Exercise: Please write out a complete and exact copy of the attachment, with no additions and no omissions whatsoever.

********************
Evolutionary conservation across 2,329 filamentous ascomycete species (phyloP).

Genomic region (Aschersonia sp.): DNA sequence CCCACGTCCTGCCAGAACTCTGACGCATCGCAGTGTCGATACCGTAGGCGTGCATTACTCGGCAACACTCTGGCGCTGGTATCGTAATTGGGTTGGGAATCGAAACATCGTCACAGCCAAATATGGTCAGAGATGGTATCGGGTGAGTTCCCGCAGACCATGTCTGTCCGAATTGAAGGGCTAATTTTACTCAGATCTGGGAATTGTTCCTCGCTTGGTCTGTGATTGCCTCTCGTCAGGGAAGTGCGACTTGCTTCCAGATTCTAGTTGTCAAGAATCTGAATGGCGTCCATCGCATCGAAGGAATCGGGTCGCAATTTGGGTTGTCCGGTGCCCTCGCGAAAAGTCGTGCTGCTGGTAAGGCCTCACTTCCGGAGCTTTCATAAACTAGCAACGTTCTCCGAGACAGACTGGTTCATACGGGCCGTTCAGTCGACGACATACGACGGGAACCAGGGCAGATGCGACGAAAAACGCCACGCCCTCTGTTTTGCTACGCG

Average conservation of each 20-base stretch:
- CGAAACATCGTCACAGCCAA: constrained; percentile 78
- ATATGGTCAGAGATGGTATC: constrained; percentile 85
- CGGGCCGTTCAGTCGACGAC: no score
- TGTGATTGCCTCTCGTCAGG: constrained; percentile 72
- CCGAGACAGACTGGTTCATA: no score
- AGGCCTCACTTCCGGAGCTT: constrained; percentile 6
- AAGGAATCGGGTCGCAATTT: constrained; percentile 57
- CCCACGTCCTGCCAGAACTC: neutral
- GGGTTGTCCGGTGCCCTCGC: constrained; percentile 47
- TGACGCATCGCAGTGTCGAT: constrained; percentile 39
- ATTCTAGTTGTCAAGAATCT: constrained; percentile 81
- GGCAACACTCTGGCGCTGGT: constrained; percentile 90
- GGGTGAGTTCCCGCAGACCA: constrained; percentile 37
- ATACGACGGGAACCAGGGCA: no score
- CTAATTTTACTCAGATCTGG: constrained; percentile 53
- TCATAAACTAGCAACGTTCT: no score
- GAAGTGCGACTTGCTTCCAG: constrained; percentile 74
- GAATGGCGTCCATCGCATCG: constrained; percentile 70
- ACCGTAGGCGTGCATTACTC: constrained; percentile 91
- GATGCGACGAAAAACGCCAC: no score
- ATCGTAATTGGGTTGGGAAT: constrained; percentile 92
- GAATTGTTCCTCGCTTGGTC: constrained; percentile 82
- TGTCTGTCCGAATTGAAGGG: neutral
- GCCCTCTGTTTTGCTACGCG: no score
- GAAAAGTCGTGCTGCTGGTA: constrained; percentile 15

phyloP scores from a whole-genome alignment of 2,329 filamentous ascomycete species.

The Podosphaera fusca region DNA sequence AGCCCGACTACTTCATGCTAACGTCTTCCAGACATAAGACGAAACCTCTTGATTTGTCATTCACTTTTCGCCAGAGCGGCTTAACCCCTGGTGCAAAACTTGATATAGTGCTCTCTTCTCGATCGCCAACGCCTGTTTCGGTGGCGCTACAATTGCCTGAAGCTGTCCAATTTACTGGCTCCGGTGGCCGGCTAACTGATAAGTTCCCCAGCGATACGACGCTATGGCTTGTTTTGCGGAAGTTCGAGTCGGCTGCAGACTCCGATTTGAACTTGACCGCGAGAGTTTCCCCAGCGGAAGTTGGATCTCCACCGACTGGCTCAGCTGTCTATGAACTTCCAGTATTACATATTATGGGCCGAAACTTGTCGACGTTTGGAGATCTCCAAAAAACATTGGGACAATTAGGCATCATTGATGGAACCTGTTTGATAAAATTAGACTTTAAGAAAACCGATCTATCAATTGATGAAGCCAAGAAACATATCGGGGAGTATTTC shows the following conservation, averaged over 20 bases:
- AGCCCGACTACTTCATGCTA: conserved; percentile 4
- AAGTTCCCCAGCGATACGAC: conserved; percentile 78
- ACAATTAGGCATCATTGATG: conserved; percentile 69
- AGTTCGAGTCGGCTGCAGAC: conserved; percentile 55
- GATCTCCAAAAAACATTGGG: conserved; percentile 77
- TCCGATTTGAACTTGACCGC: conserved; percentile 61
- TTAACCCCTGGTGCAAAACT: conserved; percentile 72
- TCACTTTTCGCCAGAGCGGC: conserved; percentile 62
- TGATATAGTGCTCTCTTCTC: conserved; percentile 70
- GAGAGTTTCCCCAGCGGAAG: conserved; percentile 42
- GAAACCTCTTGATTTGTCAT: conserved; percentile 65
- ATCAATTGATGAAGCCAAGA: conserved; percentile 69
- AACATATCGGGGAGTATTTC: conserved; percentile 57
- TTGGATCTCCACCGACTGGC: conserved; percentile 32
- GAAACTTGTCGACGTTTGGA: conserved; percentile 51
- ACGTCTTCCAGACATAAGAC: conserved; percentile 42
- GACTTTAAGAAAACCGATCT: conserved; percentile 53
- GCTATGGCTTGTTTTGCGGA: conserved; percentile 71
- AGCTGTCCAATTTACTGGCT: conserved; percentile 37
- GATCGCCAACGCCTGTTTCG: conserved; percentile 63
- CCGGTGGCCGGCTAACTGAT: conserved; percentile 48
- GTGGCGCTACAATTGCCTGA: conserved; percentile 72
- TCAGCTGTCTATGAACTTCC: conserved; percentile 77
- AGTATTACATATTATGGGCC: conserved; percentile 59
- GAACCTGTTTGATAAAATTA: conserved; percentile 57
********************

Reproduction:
Evolutionary conservation across 2,329 filamentous ascomycete species (phyloP).

Genomic region (Aschersonia sp.): DNA sequence CCCACGTCCTGCCAGAACTCTGACGCATCGCAGTGTCGATACCGTAGGCGTGCATTACTCGGCAACACTCTGGCGCTGGTATCGTAATTGGGTTGGGAATCGAAACATCGTCACAGCCAAATATGGTCAGAGATGGTATCGGGTGAGTTCCCGCAGACCATGTCTGTCCGAATTGAAGGGCTAATTTTACTCAGATCTGGGAATTGTTCCTCGCTTGGTCTGTGATTGCCTCTCGTCAGGGAAGTGCGACTTGCTTCCAGATTCTAGTTGTCAAGAATCTGAATGGCGTCCATCGCATCGAAGGAATCGGGTCGCAATTTGGGTTGTCCGGTGCCCTCGCGAAAAGTCGTGCTGCTGGTAAGGCCTCACTTCCGGAGCTTTCATAAACTAGCAACGTTCTCCGAGACAGACTGGTTCATACGGGCCGTTCAGTCGACGACATACGACGGGAACCAGGGCAGATGCGACGAAAAACGCCACGCCCTCTGTTTTGCTACGCG

Average conservation of each 20-base stretch:
- CGAAACATCGTCACAGCCAA: constrained; percentile 78
- ATATGGTCAGAGATGGTATC: constrained; percentile 85
- CGGGCCGTTCAGTCGACGAC: no score
- TGTGATTGCCTCTCGTCAGG: constrained; percentile 72
- CCGAGACAGACTGGTTCATA: no score
- AGGCCTCACTTCCGGAGCTT: constrained; percentile 6
- AAGGAATCGGGTCGCAATTT: constrained; percentile 57
- CCCACGTCCTGCCAGAACTC: neutral
- GGGTTGTCCGGTGCCCTCGC: constrained; percentile 47
- TGACGCATCGCAGTGTCGAT: constrained; percentile 39
- ATTCTAGTTGTCAAGAATCT: constrained; percentile 81
- GGCAACACTCTGGCGCTGGT: constrained; percentile 90
- GGGTGAGTTCCCGCAGACCA: constrained; percentile 37
- ATACGACGGGAACCAGGGCA: no score
- CTAATTTTACTCAGATCTGG: constrained; percentile 53
- TCATAAACTAGCAACGTTCT: no score
- GAAGTGCGACTTGCTTCCAG: constrained; percentile 74
- GAATGGCGTCCATCGCATCG: constrained; percentile 70
- ACCGTAGGCGTGCATTACTC: constrained; percentile 91
- GATGCGACGAAAAACGCCAC: no score
- ATCGTAATTGGGTTGGGAAT: constrained; percentile 92
- GAATTGTTCCTCGCTTGGTC: constrained; percentile 82
- TGTCTGTCCGAATTGAAGGG: neutral
- GCCCTCTGTTTTGCTACGCG: no score
- GAAAAGTCGTGCTGCTGGTA: constrained; percentile 15

phyloP scores from a whole-genome alignment of 2,329 filamentous ascomycete species.

The Podosphaera fusca region DNA sequence AGCCCGACTACTTCATGCTAACGTCTTCCAGACATAAGACGAAACCTCTTGATTTGTCATTCACTTTTCGCCAGAGCGGCTTAACCCCTGGTGCAAAACTTGATATAGTGCTCTCTTCTCGATCGCCAACGCCTGTTTCGGTGGCGCTACAATTGCCTGAAGCTGTCCAATTTACTGGCTCCGGTGGCCGGCTAACTGATAAGTTCCCCAGCGATACGACGCTATGGCTTGTTTTGCGGAAGTTCGAGTCGGCTGCAGACTCCGATTTGAACTTGACCGCGAGAGTTTCCCCAGCGGAAGTTGGATCTCCACCGACTGGCTCAGCTGTCTATGAACTTCCAGTATTACATATTATGGGCCGAAACTTGTCGACGTTTGGAGATCTCCAAAAAACATTGGGACAATTAGGCATCATTGATGGAACCTGTTTGATAAAATTAGACTTTAAGAAAACCGATCTATCAATTGATGAAGCCAAGAAACATATCGGGGAGTATTTC shows the following conservation, averaged over 20 bases:
- AGCCCGACTACTTCATGCTA: conserved; percentile 4
- AAGTTCCCCAGCGATACGAC: conserved; percentile 78
- ACAATTAGGCATCATTGATG: conserved; percentile 69
- AGTTCGAGTCGGCTGCAGAC: conserved; percentile 55
- GATCTCCAAAAAACATTGGG: conserved; percentile 77
- TCCGATTTGAACTTGACCGC: conserved; percentile 61
- TTAACCCCTGGTGCAAAACT: conserved; percentile 72
- TCACTTTTCGCCAGAGCGGC: conserved; percentile 62
- TGATATAGTGCTCTCTTCTC: conserved; percentile 70
- GAGAGTTTCCCCAGCGGAAG: conserved; percentile 42
- GAAACCTCTTGATTTGTCAT: conserved; percentile 65
- ATCAATTGATGAAGCCAAGA: conserved; percentile 69
- AACATATCGGGGAGTATTTC: conserved; percentile 57
- TTGGATCTCCACCGACTGGC: conserved; percentile 32
- GAAACTTGTCGACGTTTGGA: conserved; percentile 51
- ACGTCTTCCAGACATAAGAC: conserved; percentile 42
- GACTTTAAGAAAACCGATCT: conserved; percentile 53
- GCTATGGCTTGTTTTGCGGA: conserved; percentile 71
- AGCTGTCCAATTTACTGGCT: conserved; percentile 37
- GATCGCCAACGCCTGTTTCG: conserved; percentile 63
- CCGGTGGCCGGCTAACTGAT: conserved; percentile 48
- GTGGCGCTACAATTGCCTGA: conserved; percentile 72
- TCAGCTGTCTATGAACTTCC: conserved; percentile 77
- AGTATTACATATTATGGGCC: conserved; percentile 59
- GAACCTGTTTGATAAAATTA: conserved; percentile 57